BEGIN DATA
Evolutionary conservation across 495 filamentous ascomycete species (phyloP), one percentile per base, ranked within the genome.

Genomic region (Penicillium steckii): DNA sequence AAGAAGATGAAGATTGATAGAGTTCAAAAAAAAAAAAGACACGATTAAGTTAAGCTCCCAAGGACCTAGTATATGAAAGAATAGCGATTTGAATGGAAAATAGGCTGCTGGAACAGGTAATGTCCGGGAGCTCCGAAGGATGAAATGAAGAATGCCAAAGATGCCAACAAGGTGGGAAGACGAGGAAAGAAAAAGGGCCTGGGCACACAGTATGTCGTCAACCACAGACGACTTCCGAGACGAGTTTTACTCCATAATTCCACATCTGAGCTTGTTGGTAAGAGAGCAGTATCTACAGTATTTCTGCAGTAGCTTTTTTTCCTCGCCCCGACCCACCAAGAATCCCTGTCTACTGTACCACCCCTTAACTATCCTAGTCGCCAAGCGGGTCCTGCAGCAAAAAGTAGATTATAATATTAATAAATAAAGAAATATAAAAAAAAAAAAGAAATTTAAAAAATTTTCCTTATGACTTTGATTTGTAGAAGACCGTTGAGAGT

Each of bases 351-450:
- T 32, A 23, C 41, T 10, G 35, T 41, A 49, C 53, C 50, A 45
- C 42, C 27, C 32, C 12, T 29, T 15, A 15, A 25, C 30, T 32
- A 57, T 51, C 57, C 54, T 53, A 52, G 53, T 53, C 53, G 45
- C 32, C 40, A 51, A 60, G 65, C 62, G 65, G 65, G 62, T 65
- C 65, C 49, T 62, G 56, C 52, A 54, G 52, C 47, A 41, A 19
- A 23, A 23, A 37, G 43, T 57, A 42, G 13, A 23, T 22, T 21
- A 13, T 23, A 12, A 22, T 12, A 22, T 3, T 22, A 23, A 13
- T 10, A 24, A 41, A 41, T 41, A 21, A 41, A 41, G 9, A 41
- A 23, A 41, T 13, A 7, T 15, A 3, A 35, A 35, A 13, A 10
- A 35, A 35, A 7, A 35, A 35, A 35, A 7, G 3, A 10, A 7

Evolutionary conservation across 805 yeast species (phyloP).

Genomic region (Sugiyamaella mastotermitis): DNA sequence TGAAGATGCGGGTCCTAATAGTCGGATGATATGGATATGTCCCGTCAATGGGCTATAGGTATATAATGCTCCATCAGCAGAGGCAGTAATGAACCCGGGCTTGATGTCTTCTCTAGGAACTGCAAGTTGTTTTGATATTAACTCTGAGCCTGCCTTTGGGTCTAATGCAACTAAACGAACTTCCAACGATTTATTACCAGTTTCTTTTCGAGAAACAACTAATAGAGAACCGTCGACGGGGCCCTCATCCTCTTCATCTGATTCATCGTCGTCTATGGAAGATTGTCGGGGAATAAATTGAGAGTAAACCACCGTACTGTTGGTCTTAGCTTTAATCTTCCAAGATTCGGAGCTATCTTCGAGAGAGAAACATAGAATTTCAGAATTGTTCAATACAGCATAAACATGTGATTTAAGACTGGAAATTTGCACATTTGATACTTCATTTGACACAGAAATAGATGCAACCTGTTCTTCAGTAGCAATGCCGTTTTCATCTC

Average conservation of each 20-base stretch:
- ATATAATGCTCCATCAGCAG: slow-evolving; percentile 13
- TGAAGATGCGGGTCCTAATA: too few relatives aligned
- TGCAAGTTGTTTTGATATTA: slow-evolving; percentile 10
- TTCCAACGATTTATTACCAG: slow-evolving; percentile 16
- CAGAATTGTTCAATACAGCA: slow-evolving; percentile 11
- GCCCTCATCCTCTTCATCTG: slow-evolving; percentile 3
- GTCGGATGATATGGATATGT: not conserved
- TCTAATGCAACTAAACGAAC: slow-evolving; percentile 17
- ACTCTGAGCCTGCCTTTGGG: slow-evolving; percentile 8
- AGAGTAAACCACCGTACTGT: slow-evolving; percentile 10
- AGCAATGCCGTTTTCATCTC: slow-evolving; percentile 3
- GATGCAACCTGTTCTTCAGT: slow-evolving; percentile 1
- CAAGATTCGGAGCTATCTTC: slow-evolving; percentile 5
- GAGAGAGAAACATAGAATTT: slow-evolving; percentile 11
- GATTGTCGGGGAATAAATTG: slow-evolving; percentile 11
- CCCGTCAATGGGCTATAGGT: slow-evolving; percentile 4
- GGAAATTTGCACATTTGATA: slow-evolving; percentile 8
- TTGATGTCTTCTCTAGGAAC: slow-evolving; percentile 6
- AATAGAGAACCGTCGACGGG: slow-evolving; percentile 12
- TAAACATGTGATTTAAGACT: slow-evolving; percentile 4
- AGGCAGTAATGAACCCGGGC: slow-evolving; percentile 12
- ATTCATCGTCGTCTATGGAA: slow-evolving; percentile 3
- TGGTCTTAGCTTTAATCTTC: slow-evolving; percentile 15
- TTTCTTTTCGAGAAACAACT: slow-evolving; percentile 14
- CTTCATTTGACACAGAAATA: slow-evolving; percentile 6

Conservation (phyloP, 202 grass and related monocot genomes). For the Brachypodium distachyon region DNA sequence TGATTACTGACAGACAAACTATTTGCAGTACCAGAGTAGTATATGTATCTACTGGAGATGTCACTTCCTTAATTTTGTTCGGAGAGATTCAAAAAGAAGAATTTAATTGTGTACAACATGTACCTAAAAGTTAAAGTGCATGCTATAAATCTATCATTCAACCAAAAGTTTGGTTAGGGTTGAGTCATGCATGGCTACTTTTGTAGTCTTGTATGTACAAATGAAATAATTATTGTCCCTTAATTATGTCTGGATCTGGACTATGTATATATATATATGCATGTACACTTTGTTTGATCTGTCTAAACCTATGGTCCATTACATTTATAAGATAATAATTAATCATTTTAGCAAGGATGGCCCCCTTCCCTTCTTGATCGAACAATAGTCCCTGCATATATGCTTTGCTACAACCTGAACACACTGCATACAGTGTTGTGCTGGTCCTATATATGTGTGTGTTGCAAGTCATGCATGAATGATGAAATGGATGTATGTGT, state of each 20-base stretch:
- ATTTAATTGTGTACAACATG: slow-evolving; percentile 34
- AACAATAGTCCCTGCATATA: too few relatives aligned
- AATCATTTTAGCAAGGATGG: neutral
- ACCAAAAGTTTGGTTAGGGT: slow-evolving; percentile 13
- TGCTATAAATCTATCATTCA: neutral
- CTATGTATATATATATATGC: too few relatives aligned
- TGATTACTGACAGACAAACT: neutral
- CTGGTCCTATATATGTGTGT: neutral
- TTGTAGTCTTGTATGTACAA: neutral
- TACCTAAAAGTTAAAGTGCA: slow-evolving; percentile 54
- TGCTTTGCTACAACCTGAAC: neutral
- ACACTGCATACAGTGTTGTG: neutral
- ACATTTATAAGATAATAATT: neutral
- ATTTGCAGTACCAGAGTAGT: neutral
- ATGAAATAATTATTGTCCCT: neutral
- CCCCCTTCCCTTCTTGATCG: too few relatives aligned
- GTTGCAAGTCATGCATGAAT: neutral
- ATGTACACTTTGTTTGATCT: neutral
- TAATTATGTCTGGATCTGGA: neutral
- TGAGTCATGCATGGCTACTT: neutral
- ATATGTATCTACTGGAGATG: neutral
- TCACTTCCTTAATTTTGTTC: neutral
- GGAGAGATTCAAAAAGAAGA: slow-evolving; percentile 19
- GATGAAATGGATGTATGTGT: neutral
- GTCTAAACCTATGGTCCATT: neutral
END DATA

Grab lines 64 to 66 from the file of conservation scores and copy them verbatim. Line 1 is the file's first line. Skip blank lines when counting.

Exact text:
- TCACTTCCTTAATTTTGTTC: neutral
- GGAGAGATTCAAAAAGAAGA: slow-evolving; percentile 19
- GATGAAATGGATGTATGTGT: neutral